RAGBRAI, DAY 4: Hump Day Reflection
What to make of RAGBRAI so far, half way to its end? Well, 15,000 registered riders, bolstered by another 2000 officially untallied on teams, makes an amazing impression. The vista from the tops of Iowa’s beautiful rolling hills shows the breath of this cyclist invasion, with riders filling both lanes, stretching to the next hilltop. Fifty-six miles we rode today. Past days have averaged higher – 70 one day, and 106 a couple days ago.
The RAGBRAI ride has been an annual event crossing Iowa for 45 years. Preparation and pageantry abound. The variety of team jerseys never ends. Private support vehicles follow in a miles-long procession. Dozens of concierge support groups provide custom camp services. This is an annual destination for many people. Families with little kids, some in two-wheel trailers or single-wheel cycling trailers interspersed with bikers fit, average and wide, riding the best and fastest bikes and bikes that spend most of the time hanging in garages. There was a turn-of-the-century high-wheelers, a garage-welded two-story bike and a number of vehicles best described as pedal-driven parade floats. Bikes get decorated and people costume up, too.
RAGBRAI riders come from all over the country. Some come for the whole week; others for a day or two. Our group was made up of several of us who rode across the country in 2013. We wanted to do a reunion ride together. I first heard of this ride when we rode through Iowa and people mistook our Mercyrider.org group for RAGBRAI riders. Brother and sister Barb and Greg Duffner are here, Jimmy “The Greek” Andricopolous and I represent our transcontinental team. Barb’s friend Bill Jenkins is with us, too. Mercy Rider Bill Goldsmith and would-be rider Jim Gott were supposed to be here with us – Bill had to drop out because of blood clots in his legs. Jim baled at the last minute because of business issues. I was supposed to sleep in Jim’s tent; on impulse I threw my two-man tent in my gear bag. Good thing! We are sadly missing Emil and Michelle McCauley and Claire Reingold.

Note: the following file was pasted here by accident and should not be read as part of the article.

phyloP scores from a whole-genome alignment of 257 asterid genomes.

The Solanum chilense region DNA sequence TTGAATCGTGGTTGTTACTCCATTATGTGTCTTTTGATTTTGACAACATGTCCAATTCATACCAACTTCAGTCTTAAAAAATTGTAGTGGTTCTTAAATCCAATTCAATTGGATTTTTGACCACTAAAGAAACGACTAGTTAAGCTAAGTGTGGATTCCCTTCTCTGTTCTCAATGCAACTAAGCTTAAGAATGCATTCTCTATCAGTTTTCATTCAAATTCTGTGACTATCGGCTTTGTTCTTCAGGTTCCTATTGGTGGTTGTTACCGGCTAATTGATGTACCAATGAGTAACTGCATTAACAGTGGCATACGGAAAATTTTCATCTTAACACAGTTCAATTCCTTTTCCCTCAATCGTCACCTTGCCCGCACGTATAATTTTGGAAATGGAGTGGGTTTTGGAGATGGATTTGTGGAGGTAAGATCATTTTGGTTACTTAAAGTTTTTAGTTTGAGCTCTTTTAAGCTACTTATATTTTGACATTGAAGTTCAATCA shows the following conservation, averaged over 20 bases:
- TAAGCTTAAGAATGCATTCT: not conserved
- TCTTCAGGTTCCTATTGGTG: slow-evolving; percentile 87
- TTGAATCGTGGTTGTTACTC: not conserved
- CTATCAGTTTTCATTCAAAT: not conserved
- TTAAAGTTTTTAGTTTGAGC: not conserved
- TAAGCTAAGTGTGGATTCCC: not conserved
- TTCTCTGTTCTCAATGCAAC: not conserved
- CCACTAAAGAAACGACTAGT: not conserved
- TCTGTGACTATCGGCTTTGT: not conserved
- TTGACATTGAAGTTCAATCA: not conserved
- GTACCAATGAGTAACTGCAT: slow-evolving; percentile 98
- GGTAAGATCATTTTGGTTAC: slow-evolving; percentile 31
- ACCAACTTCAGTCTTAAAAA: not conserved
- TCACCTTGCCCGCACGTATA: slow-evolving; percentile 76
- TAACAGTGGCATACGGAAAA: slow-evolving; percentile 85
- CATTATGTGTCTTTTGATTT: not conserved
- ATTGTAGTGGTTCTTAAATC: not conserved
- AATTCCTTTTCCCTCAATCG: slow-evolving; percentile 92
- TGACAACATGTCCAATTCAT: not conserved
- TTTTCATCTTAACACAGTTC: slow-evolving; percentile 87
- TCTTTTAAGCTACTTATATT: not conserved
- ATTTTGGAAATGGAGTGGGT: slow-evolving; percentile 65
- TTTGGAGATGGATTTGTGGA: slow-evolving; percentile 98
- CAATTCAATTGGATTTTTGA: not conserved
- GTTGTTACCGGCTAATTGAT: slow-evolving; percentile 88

Cities and towns vie for the opportunity to play route host for RAGBRAI, either as part of the ride or as a destination. This night Wednesday night we stayed in Charles City, all 17,000 of us. I wonder at the economic boost this ride must give to host cities. And to the small towns. Yesterday, we passed through the Town of Wesley, population 427. It was quite the breakfast stop, with all you could eat pancake and sausage served at the county volunteer fire department buildings. Food and gear vendors follow the course and set up in this and of the route’s towns to service the immense hoard as it flows through. Today I ate a delicious and huge Tom’s Smoked Turkey leg and drank a mango protein shake. Tomorrow I’m on the lookout for what was described as an other-worldly pies prepared and baked at roadside by Amish women. Other tables and tents dot the route, in fields and front yards, selling drinks and snacks, making money or supporting causes, large, for ALS prevention or small, building a college fund.
It rained this day. Those who closely watch the weather left earlier than usual, 5 a.m. instead of the usual 5:30 – 6:30 a.m. slot. We left after breakfasting about 8:30. I lost contact with our team when I stopped for a banana and postcards at a roadside Iowa Conservation Association tent. I dashed off messages to kids and they promised to mail them. I saw the storm cloud closing in; a light sprinkle began and soon became a torrent, running through my helmet and downspouting into my right eye, making it hard to see. Thankfully the 75 degree temperature kept the chill from my soaked body, though 10 minutes of light hail kept things interesting. The downpour lessoned and lighter rain fell off and on from cloud bands for the last two hours until we arrived at camp.
Tom and Lynn have been running OOS concierge camping service for 15 years. “Out Of State” camping has a full team of people who carry our tents and equipment to each destination city every day. Theirs is one of several services which offer extra amenities that the RAGBRAI basic campgrounds lack. Tom immediately begins scouting the route, just after it is announced in January, to find and reserve the best tent sites. His kids help out with the services.
We found a Chinese buffet to eat in the evening, and did some laundry. We have not fully imbibed of the party atmosphere each overnight city hosts, with bands playing all over the city, and craft beer overflowing everywhere. I had my first mid-ride beer yesterday. You can find an alcoholic beverage every few miles if you want, and many, many do.
As I prepare to go to sleep tonight, the sounds of a live band can be heard wafting into our small neighborhood park which is our campsite. Tomorrow morning the sound of tent flaps unzipping and departure preparations will push through my earplugs gain about 5:30 a.m. The 55-mile ride day is predicted partly cloudy and, thankfully, unseasonably cooler than the normal 90-100 degree heat that normally broils Iowa in July. Each day I have enjoyed more than the last. I think I may need to do this again.